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The Ones in Darkness

  • D. A. Lloyd Thomas (a1)


If the world were wholly just, the following inductive definition would exhaustively cover the subject of justice in holdings.

1. A person who acquires a holding in accordance with the principle of justice in acquisition is entitled to that holding.

2. A person who acquires a holding in accordance with the principle of justice in transfer, from someone else entitled to the holding, is entitled to the holding.

3. No one is entitled to a holding except by (repeated) applications of i and 2.

The complete principle of distributive justice would say simply that a distribution is just if everyone is entitled to the holdings they possess under the distribution.



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1 Nozick, Robert, Anarchy, State, and Utopia (Oxford: Basil Blackwell, 1974), 151.

2 Williams, Bernard, ‘The Idea of Equality’, in Problems of the Self (Cambridge University Press, 1973), 241.

3 Ibid., 241.

4 Nozick, Robert, op. cit., 223.

5 Ibid, 234.

6 Williams, Bernard, op. cit., 241242 (my italics).

7 Nozick, Robert, op. cit., 185186.

8 Robert Nozick has an excellent and relevant example, op. cit., 226 (footnote).

9 ‘The Justification of Liberalism’, Canadian Journal of Philosophy II, No. 2 (12 1972), 205.

10 In Three Essays on Political Violence (Oxford: Basil Blackwell, 1976).

11 Ibid., 41.

12 Ibid., 42.

13 Ibid., 10.

14 Ibid., 42–43.

15 ‘Very probably’, not ‘certainly’; for the equalizing effect of discharging claims based on serious need might be more than outweighed by the creation of a privileged bureaucracy administering these activities.

16 It would be natural to take the expression ‘the community generally’ as referring to the nation state. But it could be argued that moral claims based on need ought to be regarded as falling upon the whole of mankind, or, at least, upon that section of mankind in a position to help. Voluntary aid bodies sometimes use advertisements depicting the dreadful circumstances of people in poor countries. An appeal is being made to the belief that serious need gives rise to moral claims: claims which fall upon any person in a position to help, not only upon the fellow-countrymen of the distressed. If it is arbitrary, from a moral point of view, to say that the needs of a stranger constitute a moral claim against anyone who happens to be around, but not others, then it might be thought equally arbitrary to suggest that it extends no further than the stranger's fellow-countrymen.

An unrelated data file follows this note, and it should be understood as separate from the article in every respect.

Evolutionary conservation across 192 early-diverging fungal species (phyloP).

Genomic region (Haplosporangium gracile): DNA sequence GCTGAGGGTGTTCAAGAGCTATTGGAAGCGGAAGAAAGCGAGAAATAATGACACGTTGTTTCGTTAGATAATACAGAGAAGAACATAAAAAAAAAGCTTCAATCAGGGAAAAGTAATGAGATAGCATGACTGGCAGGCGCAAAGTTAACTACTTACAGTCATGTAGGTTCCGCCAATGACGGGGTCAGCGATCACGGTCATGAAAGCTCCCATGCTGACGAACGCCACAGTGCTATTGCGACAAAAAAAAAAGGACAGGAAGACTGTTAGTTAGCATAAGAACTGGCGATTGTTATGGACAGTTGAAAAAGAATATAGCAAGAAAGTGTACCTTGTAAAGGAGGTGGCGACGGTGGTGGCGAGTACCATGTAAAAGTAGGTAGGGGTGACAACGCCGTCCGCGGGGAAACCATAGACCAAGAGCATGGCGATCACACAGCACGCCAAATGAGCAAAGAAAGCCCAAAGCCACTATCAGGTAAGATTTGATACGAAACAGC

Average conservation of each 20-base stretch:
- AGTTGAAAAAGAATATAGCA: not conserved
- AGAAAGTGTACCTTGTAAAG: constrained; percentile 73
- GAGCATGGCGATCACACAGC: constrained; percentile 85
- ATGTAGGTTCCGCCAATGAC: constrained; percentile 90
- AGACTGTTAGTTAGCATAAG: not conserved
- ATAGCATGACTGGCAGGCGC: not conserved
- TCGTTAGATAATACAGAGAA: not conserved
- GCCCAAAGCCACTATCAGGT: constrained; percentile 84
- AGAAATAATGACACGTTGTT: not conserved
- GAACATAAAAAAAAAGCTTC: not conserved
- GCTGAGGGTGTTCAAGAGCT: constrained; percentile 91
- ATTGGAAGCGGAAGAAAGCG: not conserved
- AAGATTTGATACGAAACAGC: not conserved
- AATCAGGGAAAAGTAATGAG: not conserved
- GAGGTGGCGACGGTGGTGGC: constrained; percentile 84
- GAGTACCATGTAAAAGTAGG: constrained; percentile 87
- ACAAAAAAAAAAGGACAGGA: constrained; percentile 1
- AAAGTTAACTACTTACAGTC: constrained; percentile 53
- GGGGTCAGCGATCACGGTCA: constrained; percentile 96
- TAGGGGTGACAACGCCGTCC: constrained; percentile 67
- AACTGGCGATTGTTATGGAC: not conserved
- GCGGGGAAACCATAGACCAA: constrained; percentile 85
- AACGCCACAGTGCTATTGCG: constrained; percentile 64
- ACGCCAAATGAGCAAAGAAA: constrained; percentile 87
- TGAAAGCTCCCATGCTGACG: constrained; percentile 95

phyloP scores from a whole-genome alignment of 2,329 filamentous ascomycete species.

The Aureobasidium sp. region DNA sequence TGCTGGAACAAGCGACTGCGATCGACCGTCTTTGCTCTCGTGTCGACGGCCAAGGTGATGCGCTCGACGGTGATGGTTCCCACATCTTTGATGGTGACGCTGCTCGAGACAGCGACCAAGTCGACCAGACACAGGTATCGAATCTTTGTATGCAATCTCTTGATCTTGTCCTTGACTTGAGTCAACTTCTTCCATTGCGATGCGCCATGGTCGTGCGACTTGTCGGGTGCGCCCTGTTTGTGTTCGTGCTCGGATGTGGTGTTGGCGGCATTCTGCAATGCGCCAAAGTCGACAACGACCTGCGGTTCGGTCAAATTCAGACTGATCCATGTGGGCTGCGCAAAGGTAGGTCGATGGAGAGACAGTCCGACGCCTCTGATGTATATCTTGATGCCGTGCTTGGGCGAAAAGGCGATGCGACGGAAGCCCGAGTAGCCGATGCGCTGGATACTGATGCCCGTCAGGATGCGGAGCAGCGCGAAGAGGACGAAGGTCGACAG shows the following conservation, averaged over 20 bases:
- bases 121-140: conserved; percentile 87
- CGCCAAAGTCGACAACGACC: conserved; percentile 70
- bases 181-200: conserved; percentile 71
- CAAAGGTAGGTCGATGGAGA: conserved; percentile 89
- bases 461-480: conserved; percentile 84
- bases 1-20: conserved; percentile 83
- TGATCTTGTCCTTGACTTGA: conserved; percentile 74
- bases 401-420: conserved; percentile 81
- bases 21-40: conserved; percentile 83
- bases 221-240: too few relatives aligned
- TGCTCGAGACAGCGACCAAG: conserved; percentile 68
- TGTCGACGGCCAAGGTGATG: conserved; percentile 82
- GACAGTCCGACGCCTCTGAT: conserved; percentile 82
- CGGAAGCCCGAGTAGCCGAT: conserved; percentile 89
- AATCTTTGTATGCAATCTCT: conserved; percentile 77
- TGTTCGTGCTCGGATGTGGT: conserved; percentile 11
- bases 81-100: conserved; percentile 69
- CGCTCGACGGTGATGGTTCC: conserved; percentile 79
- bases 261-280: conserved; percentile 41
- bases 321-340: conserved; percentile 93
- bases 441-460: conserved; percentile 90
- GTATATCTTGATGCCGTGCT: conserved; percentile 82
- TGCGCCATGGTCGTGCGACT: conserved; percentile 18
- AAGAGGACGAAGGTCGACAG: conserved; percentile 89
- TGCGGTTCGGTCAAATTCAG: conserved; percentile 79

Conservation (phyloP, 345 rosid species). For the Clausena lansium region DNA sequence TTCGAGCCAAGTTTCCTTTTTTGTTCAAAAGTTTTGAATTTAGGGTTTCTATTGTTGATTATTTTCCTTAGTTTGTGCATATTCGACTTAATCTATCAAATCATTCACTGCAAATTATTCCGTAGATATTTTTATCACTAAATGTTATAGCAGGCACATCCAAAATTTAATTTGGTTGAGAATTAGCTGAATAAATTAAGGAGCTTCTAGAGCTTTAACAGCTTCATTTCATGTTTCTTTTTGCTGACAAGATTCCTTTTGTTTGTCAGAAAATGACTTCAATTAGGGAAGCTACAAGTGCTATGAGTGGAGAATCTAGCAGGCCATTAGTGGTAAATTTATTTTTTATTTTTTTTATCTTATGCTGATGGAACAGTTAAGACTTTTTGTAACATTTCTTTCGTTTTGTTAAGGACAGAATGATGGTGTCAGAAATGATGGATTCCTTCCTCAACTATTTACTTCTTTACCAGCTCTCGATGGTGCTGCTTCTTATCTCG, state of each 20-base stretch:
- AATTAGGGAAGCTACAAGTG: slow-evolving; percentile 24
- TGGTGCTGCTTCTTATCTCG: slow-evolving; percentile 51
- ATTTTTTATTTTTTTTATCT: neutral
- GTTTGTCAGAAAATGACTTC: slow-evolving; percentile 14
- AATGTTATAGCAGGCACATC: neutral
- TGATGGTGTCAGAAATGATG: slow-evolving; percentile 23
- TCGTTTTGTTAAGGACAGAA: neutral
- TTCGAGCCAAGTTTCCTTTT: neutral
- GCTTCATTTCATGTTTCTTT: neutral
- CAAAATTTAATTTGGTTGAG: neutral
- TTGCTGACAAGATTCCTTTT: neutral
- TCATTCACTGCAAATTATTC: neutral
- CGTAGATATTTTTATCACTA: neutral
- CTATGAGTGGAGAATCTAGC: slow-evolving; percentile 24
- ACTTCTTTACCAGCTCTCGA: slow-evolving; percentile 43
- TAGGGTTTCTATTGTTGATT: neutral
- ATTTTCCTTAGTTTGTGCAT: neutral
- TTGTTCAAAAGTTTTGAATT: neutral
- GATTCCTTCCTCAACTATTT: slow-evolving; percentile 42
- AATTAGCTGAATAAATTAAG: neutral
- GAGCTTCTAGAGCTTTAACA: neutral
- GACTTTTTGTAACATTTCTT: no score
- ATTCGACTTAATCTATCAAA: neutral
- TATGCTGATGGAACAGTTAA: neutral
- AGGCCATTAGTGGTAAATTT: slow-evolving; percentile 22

The existing organizational capacity to discharge moral claims, if seen as falling upon the whole of mankind, is limited. But if, within the context of the nation state, it is said that lack of organization to deal with claims falling upon the community generally is no reason for denying the moral force of such claims, then equally, the lack of international organization can be no reason. Such claims may be thought to constitute a reason why organizations ought to be established in both cases.

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  • ISSN: 0031-8191
  • EISSN: 1469-817X
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